Bipolar disorder may include depressive episodes, manic episodes, or hypomanic episodes. Sometimes the features of these episodes overlap. Doctors refer to this overlap as mixed features. Someone with bipolar disorder may experience a depressive state with mixed features (e.g. mostly depressed with some manic or hypomanic symptoms) or a manic or hypomanic state with mixed features (mostly manic or hypomanic with some depressive symptoms). For instance, if you are having a manic episode with mixed features, you will experience the elevated energy of mania along with the despair of depression.

Depressive episode

If you’ve had a change in your normal mood and have been experiencing at least 5 of the signs and symptoms below for more than 2 weeks most of the day, nearly every day, you may be experiencing a depressive episode. Symptoms of a depressive episode include:


  • Sadness
  • Hopelessness
  • Guilt
  • Moodiness
  • Angry outbursts
  • Irritability
  • Loss of interest in friends, family or favorite activities, including sex


  • Trouble concentrating
  • Trouble making decisions
  • Trouble remembering
  • Thoughts that may not be realistic (i.e. thinking that someone you don’t know is out to get you), or seeing or hearing things that aren’t really there
  • Thoughts of harming yourself
  • Feeling that thoughts are slowed down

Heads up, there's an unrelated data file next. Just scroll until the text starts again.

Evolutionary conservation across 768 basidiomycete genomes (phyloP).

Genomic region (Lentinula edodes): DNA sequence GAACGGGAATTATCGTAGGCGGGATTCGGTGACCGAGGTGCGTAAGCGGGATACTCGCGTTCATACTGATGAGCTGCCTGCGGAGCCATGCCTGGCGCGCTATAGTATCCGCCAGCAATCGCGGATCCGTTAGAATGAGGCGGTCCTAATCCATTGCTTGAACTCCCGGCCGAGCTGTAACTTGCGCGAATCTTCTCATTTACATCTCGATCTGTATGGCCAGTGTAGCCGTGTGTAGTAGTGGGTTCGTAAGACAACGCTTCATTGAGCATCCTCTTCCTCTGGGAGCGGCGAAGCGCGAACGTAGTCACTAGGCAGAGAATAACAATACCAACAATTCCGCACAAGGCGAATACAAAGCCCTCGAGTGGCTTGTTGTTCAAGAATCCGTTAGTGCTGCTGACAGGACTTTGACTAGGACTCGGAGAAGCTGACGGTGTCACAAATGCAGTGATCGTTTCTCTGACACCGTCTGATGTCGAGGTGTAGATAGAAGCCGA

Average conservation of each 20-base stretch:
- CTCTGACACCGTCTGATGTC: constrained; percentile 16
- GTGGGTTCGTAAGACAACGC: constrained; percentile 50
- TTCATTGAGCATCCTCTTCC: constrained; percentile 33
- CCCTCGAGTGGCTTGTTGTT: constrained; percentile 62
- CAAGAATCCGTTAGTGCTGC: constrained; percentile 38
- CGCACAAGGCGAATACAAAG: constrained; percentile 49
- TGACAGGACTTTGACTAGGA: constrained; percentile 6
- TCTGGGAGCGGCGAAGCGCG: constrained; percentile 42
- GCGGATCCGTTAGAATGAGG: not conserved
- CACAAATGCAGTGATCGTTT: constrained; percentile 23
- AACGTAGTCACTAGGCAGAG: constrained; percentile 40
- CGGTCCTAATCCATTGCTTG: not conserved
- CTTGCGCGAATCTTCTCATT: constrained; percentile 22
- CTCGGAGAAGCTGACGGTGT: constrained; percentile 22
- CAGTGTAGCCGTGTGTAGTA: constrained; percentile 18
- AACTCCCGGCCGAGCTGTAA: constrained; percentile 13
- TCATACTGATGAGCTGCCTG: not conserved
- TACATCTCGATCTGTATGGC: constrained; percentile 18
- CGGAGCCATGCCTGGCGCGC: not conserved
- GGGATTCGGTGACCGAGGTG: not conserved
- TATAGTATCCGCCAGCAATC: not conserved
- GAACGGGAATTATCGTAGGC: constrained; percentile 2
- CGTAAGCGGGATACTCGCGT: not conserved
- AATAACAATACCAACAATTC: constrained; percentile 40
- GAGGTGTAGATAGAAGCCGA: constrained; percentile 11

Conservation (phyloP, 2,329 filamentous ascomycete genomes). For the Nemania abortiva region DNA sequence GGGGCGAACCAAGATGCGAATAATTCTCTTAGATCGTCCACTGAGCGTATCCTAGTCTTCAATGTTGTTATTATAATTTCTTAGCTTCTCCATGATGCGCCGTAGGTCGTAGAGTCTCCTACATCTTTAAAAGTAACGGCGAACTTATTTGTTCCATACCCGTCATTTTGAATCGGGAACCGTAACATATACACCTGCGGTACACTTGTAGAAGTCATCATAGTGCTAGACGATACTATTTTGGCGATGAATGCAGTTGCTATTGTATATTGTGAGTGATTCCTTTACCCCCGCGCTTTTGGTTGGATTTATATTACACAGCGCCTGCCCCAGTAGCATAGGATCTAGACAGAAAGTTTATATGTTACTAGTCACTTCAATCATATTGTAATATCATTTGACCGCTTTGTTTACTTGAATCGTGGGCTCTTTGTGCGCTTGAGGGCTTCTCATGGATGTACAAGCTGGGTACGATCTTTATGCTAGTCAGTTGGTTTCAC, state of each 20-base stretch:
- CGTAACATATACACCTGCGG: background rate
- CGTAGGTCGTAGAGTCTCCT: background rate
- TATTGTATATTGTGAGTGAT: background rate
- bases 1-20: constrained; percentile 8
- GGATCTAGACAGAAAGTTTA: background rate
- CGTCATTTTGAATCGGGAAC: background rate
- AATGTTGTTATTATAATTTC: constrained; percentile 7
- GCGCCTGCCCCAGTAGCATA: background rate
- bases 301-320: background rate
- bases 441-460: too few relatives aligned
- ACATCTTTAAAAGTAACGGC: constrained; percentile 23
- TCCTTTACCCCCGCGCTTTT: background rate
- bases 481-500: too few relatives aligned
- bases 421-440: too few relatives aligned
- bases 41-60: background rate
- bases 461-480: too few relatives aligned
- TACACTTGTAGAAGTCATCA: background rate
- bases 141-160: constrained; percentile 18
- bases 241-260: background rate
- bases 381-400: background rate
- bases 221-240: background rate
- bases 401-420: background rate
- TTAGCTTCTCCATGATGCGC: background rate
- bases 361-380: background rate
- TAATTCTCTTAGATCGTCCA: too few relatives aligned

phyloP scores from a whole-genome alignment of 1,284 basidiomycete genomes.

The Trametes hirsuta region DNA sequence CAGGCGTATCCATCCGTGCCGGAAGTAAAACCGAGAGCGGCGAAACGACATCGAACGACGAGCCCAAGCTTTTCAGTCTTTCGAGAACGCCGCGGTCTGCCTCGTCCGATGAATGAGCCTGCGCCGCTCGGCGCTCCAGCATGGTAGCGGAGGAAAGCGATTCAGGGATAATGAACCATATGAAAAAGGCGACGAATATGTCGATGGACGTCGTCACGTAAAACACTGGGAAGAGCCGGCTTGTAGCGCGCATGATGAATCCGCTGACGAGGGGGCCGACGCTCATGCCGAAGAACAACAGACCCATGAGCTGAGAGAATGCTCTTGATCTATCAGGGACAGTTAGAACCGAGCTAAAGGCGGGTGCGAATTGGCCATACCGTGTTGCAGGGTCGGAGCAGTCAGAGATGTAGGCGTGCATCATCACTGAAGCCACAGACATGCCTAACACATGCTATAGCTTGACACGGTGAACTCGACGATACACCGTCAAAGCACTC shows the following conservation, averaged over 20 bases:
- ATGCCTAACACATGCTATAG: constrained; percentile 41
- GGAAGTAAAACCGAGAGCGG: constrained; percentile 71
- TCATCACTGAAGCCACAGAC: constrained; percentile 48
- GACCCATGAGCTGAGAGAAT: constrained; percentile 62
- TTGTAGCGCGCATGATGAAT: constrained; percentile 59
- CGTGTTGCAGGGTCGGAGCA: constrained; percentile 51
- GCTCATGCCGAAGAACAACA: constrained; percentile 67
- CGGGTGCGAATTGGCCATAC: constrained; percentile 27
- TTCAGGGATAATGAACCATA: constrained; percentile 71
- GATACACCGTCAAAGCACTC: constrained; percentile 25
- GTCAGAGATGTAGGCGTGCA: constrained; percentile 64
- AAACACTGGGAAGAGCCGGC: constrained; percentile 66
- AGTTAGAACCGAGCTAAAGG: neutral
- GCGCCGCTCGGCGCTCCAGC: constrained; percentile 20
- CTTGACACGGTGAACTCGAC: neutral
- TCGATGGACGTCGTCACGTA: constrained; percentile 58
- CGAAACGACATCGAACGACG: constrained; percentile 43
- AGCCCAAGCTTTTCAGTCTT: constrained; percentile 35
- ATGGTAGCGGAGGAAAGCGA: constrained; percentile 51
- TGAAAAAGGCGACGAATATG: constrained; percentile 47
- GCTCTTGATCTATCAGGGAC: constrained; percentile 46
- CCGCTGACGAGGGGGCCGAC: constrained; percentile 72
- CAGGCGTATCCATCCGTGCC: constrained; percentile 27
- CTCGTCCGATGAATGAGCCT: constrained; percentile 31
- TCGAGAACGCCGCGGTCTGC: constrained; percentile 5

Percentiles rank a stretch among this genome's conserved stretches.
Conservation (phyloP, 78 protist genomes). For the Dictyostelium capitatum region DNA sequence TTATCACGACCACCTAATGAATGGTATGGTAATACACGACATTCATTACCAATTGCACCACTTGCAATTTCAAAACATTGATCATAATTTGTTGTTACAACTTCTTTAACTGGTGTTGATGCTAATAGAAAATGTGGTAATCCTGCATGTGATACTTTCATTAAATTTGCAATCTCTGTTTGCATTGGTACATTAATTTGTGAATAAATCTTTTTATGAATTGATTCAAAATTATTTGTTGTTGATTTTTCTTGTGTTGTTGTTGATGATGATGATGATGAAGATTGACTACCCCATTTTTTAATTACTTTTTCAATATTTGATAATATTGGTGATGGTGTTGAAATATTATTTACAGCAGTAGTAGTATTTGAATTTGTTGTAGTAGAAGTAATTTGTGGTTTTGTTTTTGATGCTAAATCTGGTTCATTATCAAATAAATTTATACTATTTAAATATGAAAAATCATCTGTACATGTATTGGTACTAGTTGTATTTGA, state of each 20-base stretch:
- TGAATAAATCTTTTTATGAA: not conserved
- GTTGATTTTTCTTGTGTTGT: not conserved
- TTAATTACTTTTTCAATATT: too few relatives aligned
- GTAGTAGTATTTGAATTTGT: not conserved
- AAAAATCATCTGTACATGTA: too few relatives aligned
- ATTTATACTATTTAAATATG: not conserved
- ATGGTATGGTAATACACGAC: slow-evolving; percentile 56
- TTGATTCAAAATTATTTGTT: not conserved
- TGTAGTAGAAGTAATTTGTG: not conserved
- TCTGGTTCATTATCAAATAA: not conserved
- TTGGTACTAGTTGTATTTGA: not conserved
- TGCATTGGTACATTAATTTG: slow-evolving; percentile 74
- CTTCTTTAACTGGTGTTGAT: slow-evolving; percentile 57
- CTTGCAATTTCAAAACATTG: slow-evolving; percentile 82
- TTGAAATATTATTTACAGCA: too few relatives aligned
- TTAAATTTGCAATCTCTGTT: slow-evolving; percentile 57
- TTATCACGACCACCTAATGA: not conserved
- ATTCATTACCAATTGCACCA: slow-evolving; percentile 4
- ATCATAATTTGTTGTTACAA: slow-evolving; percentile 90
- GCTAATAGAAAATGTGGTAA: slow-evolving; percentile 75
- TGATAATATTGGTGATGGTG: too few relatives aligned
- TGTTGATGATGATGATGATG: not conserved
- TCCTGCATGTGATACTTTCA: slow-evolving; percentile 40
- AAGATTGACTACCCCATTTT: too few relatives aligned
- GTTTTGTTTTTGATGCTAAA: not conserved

• Thoughts that focus on the negative without being able to see the positive


  • Withdrawing from people or becoming isolative
  • Drinking too much or more than usual, using other mind-altering substances
  • Missing work, school or other commitments
  • Attempting to harm yourself

Physical problems:

  • Tiredness or lack of energy
  • Unexplained aches and pains
  • Changes in appetite and weight (up or down)
  • Changes in sleep – sleeping too little or too much
  • Sexual problems – typically not feeling interested in sex or not feeling that you can participate in sex as well as usual


Manic episode

If you’ve had a change in your normal mood and have been experiencing at least 3 of the signs and symptoms below for at least 1 week for most of the day, nearly every day, you may be experiencing a manic episode. Symptoms of a manic episode include:

  • Feeling very energized (high)
  • A pathological increase in activity
  • Poor judgment and/or reckless behavior
  • Extreme moodiness (up and down moods)
  • Trouble concentrating or paying attention (distracted)
  • Feeling that thoughts are moving very quickly and -